HP Photosmart Wireless All-in-One (B109n) review
In an effort to simplify the complex model names on today’s printers, HP has gone to the other extreme with its latest range of all-in-ones. Meet the wonderfully vague HP Photosmart Wireless All-in-One – searching for which online is an uphill task without the B109n code discreetly stamped on the inside of the device.
The range has switched from white to black, but the Photosmart design hasn’t changed too much. The paper sits in view on the fold-out front tray, and prints feed through the engine and come back out to the same tray. While this gives room for 80 sheets in the input tray, for output anything more than 15 sheets will spill over due to the lack of space. The rotating stopper is also flimsy.
The B109n offers SD, MMC and Memory Stick card slots on its control column, beneath what we’d politely describe as a cheap, retro mobile phone screen. At 1.4in across, it can fit only three menu options at any time, in order to make room for the unnecessary fixed TouchSmart frame – capacitive controls to go back, cancel or confirm on the left of the screen, and to choose the three options on the right. The range of options is therefore so limited, it’s an interface that bizarrely manages to restrict rather than enhance the user experience.
The B109n does cost around £30 less than the A-Listed Canon MP640, so the restrained feature set is understandable and the inclusion of wireless is something few others we’ve seen at this price have managed. It’s also quite quick, notching 5.9ppm in mono and 4.2ppm in colour – only a little way behind the Canon. It also produced a best quality 6 x 4in print in 56 seconds, and only the A4 photo showed any major slowdown – its three minutes being nearly twice that of the Canon.
The quality from the four individual inks wasn’t quite up to recent Photosmart standards, though. Output was pale, with areas of solid black appearing dark grey and photos lacking any real punch and contrast. The scanner had a similar issue, although with a bit of tweaking in the drivers this is fixable – bear in mind the bloated 133MB HP install package contains an awfully patronising scanner driver, advising you not to stray from the defaults any time you try to improve your results.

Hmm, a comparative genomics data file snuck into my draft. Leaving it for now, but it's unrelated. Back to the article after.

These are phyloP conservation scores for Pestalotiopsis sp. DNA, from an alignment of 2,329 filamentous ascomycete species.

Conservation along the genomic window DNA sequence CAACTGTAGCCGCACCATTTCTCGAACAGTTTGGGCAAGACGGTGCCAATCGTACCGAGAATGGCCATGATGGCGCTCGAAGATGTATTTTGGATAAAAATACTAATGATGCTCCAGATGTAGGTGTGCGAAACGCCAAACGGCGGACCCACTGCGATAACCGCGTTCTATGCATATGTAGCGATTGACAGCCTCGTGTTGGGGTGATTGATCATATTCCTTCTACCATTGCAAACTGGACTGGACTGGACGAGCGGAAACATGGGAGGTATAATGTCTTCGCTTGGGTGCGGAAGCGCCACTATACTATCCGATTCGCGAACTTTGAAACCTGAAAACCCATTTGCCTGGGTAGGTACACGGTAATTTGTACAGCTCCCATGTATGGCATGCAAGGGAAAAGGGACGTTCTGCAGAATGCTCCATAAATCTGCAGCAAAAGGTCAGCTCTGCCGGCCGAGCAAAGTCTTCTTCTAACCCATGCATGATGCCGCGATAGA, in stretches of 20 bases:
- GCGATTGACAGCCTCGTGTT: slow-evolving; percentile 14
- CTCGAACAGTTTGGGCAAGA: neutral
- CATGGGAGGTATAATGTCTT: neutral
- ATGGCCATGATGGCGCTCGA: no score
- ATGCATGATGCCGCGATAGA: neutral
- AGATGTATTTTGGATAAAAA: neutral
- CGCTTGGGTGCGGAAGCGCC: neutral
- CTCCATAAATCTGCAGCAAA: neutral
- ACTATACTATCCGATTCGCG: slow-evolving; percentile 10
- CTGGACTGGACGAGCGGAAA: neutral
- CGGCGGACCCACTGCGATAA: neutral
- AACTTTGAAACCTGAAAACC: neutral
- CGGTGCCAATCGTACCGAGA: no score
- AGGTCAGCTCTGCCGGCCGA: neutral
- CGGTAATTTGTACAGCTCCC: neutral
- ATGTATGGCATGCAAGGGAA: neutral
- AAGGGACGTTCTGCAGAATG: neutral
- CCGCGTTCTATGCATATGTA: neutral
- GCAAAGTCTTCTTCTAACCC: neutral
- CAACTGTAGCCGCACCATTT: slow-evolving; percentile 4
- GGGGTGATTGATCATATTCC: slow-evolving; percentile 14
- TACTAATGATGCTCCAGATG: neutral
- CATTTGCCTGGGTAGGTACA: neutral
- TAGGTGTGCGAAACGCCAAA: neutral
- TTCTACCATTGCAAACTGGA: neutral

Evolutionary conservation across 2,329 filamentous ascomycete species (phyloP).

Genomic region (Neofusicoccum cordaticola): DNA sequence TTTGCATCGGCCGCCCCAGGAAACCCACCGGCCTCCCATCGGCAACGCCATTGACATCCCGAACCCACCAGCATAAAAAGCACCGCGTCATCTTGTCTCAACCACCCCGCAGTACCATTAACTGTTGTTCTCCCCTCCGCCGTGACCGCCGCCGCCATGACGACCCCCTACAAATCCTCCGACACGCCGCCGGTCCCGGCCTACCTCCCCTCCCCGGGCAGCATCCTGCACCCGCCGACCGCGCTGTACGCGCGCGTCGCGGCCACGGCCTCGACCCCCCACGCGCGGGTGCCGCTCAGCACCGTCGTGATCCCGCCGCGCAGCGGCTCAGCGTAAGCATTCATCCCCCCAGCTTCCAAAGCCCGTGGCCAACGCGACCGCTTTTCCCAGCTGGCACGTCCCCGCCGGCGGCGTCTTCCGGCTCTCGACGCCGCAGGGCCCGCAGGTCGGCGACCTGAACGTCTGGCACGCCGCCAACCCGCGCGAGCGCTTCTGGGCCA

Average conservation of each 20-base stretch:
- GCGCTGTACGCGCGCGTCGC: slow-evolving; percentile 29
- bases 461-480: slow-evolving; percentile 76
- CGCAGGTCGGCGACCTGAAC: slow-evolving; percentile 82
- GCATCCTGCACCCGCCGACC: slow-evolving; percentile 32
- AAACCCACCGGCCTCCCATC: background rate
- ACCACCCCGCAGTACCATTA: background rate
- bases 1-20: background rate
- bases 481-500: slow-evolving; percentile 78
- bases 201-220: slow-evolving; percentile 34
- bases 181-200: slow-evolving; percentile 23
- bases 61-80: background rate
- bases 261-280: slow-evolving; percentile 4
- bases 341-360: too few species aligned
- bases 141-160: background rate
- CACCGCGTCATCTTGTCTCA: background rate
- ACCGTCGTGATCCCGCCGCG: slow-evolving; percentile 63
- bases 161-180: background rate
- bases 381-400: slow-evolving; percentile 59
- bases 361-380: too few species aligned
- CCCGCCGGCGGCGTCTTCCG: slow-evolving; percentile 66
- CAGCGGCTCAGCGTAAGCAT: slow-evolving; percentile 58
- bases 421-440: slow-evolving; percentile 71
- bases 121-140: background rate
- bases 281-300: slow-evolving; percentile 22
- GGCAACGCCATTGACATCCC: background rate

There’s better news when we examine running costs. The four HP 364 inks are available in XL variants, at £11 for each colour and £17.50 for black. This works out at a reasonable 6.6p per colour page and 2.2p for mono, so the HP is a decent all-round economy choice – the speed is good and the inclusion of Wi-Fi belies that price. That saving is ultimately reflected in the quality of the prints and of the device itself, however, so if wireless is a must we’d recommend spending a bit more on the superior Canon MP640.
|Resolution printer final||4800 x 1200dpi|
|Integrated TFT screen?||yes|
|Rated/quoted print speed||30PPM|
|Maximum paper size||A4|
|Cost per A4 mono page||2.2p|
|Cost per A4 colour page||6.6p|
Power and noise
|Peak noise level||57.0dB(A)|
|Dimensions||452 x 419 x 188mm (WDH)|
|Peak power consumption||27W|
|Idle power consumption||5W|
|Fax page memory||N/A|
|6x4in photo print time||56s|
|A4 photo print time||3min 2s|
|Mono print speed (measured)||6ppm|
|Colour print speed||4ppm|
|Input tray capacity||80 sheets|
|Output tray capacity||15 sheets|
|SD card reader||yes|
|Compact Flash reader||no|
|Memory Stick reader||yes|
|USB flash drive support?||no|
|Other memory media support||MMC|
|Operating system Windows 7 supported?||yes|
|Operating system Windows Vista supported?||yes|
|Operating system Windows XP supported?||yes|
|Operating system Windows 2000 supported?||no|
|Operating system Windows 98SE supported?||no|
|Other operating system support||Mac OS X 10.4 or higher|